It’s been a particular frustration of this era of TV to watch shows that demanded no amplification — self-contained limited series that ended elegantly — contort themselves into new and unnatural shapes to keep the applause going. The key example of this so far has been “Big Little Lies,” a show that made a crystalline one-season-long case for the power of collaboration and friendship, then fractured its central group in season 2 simply for conflict’s sake.
But the second outing of “Big Little Lies,” at least, retained key talent in front of and behind the camera, ensuring some familiar pleasures remained. Not so with Amazon’s “Homecoming,” whose superlative first season was fueled both by the chemistry between Julia Roberts and Stephan James and by Sam Esmail’s direction, with its self-conscious debts to Hitchcock. (The something-more-than-homage was forgivable in part because of the sheer panache with which Esmail carried it off.) With Roberts and Esmail gone and James appearing in a more limited capacity, the show doesn’t come up with a credible way forward, instead stumbling through familiar story beats with less gusto. It resembles, perhaps, one of its own characters after undergoing the amnesia-inducing treatment at the show’s center — certain of where it is but unclear on why, familiar in appearance but emptied out of spark.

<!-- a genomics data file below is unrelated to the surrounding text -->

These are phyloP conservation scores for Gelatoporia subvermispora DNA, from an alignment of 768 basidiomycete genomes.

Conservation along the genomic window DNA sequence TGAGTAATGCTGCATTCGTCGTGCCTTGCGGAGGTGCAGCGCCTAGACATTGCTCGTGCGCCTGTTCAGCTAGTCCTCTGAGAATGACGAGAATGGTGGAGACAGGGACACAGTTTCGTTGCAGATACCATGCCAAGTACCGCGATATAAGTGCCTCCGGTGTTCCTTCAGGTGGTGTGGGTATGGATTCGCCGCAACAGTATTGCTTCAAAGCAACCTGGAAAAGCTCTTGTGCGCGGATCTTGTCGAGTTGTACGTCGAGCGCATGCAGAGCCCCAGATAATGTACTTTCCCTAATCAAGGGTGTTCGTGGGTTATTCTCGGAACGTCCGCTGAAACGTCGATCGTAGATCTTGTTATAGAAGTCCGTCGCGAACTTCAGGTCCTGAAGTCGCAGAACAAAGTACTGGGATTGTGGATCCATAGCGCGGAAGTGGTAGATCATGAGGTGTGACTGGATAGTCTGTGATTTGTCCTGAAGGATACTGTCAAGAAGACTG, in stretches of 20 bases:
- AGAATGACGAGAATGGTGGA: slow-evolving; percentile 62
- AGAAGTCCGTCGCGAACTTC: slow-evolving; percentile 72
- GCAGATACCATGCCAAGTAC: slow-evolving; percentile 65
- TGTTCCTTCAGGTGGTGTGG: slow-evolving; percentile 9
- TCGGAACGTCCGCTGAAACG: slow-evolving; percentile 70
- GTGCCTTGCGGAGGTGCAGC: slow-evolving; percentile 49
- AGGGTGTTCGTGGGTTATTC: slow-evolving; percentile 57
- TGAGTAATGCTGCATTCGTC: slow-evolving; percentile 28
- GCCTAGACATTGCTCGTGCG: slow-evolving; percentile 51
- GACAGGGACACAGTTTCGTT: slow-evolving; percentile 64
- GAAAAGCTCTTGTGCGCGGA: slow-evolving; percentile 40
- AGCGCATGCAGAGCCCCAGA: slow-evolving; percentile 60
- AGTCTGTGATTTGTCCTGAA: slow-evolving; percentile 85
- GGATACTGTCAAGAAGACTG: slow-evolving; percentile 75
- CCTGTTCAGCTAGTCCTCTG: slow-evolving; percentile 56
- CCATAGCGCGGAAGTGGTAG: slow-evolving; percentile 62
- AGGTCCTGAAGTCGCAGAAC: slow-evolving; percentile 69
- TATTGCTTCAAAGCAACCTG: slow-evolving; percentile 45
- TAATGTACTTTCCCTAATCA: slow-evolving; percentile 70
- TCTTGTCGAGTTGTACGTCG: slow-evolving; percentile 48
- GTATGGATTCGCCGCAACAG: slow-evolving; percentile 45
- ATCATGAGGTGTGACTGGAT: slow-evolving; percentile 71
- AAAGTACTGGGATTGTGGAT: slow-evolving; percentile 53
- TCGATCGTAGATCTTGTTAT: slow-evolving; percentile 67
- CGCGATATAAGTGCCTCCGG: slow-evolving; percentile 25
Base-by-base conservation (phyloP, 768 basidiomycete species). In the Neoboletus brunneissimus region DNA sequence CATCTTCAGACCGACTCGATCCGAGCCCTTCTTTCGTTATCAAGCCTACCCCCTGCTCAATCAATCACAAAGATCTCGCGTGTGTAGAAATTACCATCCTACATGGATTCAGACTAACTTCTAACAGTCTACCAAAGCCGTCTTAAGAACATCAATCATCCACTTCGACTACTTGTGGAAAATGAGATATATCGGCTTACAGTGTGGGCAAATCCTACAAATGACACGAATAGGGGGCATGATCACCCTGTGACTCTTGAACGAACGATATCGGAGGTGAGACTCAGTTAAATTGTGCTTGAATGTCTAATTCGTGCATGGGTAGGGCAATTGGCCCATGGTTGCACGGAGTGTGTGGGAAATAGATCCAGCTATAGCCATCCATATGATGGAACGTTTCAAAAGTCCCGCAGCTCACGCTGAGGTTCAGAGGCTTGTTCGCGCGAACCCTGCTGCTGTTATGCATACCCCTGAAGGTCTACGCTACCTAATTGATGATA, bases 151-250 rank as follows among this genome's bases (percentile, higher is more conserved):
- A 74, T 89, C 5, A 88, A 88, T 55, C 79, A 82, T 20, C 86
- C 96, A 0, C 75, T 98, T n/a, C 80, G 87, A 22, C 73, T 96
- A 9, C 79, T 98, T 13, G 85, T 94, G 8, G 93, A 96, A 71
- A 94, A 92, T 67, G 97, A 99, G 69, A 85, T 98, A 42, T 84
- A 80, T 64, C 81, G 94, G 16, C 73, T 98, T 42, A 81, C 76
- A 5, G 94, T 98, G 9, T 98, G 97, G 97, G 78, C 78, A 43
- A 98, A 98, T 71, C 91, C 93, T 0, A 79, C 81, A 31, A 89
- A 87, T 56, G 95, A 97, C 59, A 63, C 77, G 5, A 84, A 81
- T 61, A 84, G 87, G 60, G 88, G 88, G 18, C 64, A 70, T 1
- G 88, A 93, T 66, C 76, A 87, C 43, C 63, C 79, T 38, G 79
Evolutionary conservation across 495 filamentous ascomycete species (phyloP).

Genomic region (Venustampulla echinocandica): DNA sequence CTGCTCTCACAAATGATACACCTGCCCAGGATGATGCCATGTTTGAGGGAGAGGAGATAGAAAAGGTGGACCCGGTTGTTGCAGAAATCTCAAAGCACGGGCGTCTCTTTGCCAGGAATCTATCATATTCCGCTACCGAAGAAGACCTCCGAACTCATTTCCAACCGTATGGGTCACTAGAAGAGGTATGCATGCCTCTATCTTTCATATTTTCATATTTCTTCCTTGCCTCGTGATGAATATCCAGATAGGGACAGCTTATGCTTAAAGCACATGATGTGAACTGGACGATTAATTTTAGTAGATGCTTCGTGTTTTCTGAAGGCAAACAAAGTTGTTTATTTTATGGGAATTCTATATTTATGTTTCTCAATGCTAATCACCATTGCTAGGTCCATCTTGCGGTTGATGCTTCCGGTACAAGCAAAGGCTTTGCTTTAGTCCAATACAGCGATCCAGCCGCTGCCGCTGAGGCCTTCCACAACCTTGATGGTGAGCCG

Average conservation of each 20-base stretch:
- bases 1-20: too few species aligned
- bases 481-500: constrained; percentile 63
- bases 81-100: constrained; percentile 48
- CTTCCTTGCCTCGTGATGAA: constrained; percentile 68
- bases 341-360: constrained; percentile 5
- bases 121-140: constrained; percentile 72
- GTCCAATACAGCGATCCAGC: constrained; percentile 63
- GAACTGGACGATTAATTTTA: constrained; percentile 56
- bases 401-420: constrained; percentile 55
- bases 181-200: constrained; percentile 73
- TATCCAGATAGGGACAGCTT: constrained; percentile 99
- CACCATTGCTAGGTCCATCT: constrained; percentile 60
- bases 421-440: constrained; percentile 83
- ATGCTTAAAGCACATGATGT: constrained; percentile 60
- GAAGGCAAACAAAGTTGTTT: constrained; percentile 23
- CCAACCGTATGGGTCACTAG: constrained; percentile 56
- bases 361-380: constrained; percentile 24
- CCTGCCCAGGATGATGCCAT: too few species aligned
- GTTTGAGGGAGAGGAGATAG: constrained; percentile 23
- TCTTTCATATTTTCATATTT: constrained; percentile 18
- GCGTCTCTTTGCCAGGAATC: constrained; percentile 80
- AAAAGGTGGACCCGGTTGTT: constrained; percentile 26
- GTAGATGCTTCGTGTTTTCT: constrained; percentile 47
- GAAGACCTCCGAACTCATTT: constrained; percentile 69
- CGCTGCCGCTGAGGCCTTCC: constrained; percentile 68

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This is not the fault of Janelle Monáe, who plays lead this time; following Roberts at the peak of her powers is a hard ask, made more complicated by the fact that the scenario is so similar. Monáe, like Roberts, plays a person whose eroded memory conceals an involvement at the goings-on of the cryptic Geist corporation. To say more would, perhaps, give away twists and turns, but those plot movements are of more purely academic interest than emotional involvement. The genius of the Roberts performance came in the way she supplied familiar warm gestures to cover over all she didn’t know. Monáe, whose character wakes up in a rowboat with no idea how she got there, is all action by contrast, and is given little time to let moments breathe. (She is at her best playing against Hong Chau, a performer who’s a happy carryover from season 1 and whose natural, unaffected charm makes up for the fact that the enigma of her character, a chief selling-point last time around, has been whittled away.) Matching a somewhat emptied-out narrative — one that adds busyness, in the form of big performances by Chris Cooper and Joan Cusack, among others — the direction, by Kyle Patrick Alvarez, feels more cautious, less striking. Smaller.
Fundamentally, for all that new details about the intrigue at Geist get larded on, there’s not that much in the way of true story here — the first season, for all that it embroidered strangeness on its margins, was elemental. It was, in the end, a somewhat briefly told tale about two people working together to overcome the tragic fact that they were stuck in a system they couldn’t overcome. There was a charge there that dwarfed the show’s visual excesses; all the directorial vim existed in service to its story. , something that feels sorely lacking on a show whose mythology is expanding but whose characters feel, in the end, forgettable.
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